Mr. Chairman, I appreciate the opportunity to express my concerns regarding the possibility that the Occupational Safety and Health Administration (OSHA) will attempt to exercise regulatory authority over home-based worksites and hold employers responsible for accidents occurring in such worksites. Although OSHA has announced that it will only hold employers liable for conditions at home-based worksites if the employee is performing "hazardous manufacturing work," this proposal still raises serious concerns. This is because any expansion of OSHA's regulatory authority in the homes represents a major expansion of federal authority far beyond anything intended by Congress when it created OSHA in the 1970s. Furthermore, OSHA regulation of any type of work in the private residence opens the door to the eventual regulation of all home worksites. In order to ensure home-based workers are protected from overzealous federal bureaucrats, Congressman J.D. Hayworth (R-AZ) and myself have introduced legislation, the Home Office Protection Enhancement (HOPE) Act,
amending the Occupational Safety and Health Act to clarify that OSHA has no authority over worksites located in an employee's residence.
Modern technology, such as e-mail and the Internet, allows employees to be productive members of the workforce without leaving their homes! The option of "telecommuting" is particularly valuable for women with young children or those caring for elderly parents. Using technology to work at home gives these Americans the chance to earn a living and have a fulfilling career while remaining at home with their children or elderly parents. Telecommuting also makes it easier for citizens with disabilities to become productive members of the job market. Any federal requirements holding employers liable for the conditions of a home office may well cause some employers to forbid their employees from telecommuting, thus shutting millions of mothers, persons caring for elderly parents, and disabled citizens out of the workforce!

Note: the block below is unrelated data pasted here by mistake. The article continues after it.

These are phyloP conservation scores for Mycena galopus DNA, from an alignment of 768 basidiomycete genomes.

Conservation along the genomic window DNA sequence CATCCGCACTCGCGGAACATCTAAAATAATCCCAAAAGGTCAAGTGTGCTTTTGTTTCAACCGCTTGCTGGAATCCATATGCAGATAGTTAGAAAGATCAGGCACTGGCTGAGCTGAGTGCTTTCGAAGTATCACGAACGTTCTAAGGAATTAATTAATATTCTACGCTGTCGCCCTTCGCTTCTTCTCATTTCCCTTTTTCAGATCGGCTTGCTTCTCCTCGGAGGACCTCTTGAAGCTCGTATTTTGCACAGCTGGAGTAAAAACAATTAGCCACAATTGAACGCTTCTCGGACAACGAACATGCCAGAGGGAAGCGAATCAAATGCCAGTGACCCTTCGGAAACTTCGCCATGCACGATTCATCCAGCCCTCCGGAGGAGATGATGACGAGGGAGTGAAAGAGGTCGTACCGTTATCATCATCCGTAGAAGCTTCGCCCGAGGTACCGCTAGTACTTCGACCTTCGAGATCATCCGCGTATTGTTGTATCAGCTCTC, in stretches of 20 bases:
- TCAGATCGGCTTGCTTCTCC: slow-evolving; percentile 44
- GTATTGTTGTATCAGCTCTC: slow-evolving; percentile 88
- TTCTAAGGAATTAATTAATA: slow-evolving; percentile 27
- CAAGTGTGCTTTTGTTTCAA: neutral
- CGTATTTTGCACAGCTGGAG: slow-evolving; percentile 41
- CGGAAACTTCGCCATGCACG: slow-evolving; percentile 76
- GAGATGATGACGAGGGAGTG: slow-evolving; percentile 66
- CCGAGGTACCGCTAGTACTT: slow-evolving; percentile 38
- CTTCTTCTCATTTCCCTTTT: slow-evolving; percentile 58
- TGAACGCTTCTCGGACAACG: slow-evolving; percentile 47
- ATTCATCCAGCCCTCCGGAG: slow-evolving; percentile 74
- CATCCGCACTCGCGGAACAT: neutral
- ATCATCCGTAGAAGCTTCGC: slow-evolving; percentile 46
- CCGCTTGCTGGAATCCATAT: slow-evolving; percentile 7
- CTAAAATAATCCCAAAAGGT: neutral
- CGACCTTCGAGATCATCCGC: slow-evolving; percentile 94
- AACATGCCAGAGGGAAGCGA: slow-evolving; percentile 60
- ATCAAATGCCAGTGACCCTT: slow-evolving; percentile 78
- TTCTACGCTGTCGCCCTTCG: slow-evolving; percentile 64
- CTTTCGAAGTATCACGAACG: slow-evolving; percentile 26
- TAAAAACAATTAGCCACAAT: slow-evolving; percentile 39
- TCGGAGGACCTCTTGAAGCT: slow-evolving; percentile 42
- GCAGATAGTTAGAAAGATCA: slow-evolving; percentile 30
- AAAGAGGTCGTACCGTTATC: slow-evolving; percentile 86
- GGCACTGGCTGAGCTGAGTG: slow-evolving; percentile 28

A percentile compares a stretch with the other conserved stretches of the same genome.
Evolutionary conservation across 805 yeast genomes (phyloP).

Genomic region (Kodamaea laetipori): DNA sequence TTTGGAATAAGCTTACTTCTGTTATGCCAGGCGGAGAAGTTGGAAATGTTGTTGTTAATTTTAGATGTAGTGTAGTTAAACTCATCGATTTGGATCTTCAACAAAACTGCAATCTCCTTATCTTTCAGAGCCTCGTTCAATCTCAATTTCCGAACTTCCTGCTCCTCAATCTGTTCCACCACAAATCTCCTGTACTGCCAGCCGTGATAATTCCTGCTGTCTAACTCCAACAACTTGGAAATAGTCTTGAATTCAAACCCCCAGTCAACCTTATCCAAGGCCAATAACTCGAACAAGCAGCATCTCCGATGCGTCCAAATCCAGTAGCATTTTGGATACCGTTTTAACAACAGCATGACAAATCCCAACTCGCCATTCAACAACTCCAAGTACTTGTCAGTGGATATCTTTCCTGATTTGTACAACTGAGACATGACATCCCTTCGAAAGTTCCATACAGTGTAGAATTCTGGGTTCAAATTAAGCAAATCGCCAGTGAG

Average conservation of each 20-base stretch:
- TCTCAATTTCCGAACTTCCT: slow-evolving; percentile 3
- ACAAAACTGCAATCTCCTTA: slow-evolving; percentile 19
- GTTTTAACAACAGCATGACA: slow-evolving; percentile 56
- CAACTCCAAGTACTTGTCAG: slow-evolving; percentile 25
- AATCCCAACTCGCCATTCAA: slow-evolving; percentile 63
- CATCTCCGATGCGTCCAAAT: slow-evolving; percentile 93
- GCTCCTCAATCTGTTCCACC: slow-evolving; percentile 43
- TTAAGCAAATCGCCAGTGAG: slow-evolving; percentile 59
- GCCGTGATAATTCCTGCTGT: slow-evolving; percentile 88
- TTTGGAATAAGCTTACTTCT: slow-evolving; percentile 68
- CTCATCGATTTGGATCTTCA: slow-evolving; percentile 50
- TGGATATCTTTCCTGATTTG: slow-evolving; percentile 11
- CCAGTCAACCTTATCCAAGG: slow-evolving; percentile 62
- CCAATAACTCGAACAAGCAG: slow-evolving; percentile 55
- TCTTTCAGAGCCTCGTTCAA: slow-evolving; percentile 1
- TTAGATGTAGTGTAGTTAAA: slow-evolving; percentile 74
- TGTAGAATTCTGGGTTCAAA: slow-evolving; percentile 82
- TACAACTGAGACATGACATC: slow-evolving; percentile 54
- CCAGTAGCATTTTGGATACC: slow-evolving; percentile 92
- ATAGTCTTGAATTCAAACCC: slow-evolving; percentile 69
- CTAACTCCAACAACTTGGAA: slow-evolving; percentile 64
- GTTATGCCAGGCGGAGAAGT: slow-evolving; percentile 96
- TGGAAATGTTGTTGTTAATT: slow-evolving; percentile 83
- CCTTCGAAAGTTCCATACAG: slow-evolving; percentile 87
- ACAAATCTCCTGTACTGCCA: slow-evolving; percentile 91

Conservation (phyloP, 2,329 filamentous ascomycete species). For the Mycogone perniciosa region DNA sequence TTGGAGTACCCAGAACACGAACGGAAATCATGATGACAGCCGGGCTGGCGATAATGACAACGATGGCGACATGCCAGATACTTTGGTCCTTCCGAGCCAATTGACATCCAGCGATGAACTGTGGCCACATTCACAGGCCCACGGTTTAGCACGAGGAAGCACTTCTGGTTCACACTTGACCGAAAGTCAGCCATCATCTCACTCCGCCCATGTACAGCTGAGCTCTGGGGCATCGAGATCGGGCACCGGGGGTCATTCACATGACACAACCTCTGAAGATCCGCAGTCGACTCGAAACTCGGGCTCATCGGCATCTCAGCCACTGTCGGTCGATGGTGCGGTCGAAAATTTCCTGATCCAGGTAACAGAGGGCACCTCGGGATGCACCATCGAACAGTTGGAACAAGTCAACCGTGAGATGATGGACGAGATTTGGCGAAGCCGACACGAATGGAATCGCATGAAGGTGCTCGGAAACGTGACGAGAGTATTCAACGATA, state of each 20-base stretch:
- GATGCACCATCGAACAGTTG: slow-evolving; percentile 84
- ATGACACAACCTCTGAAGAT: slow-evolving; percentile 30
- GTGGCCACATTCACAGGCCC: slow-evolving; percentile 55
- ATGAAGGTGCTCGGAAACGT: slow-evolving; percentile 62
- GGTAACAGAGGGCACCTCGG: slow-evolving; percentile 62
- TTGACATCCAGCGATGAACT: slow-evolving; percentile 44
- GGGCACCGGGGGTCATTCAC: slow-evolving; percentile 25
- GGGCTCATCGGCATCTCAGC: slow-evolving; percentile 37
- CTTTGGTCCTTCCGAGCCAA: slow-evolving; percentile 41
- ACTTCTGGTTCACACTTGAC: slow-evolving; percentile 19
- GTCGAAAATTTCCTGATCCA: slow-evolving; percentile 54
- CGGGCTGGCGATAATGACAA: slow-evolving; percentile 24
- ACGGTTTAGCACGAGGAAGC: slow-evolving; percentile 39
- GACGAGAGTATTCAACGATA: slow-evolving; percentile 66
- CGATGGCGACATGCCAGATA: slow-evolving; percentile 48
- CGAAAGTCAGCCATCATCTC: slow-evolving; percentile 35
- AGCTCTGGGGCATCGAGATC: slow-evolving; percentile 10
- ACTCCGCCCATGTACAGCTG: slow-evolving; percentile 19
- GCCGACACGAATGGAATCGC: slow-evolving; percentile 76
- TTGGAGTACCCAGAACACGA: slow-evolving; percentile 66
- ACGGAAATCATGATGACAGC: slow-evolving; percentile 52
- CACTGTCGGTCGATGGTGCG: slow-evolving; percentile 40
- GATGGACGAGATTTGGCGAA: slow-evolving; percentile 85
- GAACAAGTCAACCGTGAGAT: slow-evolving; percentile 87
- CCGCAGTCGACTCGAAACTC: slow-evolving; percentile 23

Federal polices discouraging telecommuting will harm the environment by forcing American workers out of their home and onto America's already overcrowded roads. It is ironic that an administration which has claimed that "protecting the environment" is one of their top priorities would even consider policies that could undermine a market- created means of protecting the environment.Employers who continue to allow their employees to telecommute will be forced by any OSHA regulations on home offices to inspect their employees homes to ensure they are in compliance with any and all applicable OSHA regulations. This is a massive invasion of employees' privacy What employee would want their boss snooping around their living room, den. or bedroom to make sure their "home-based worksite" was OSHA compliant?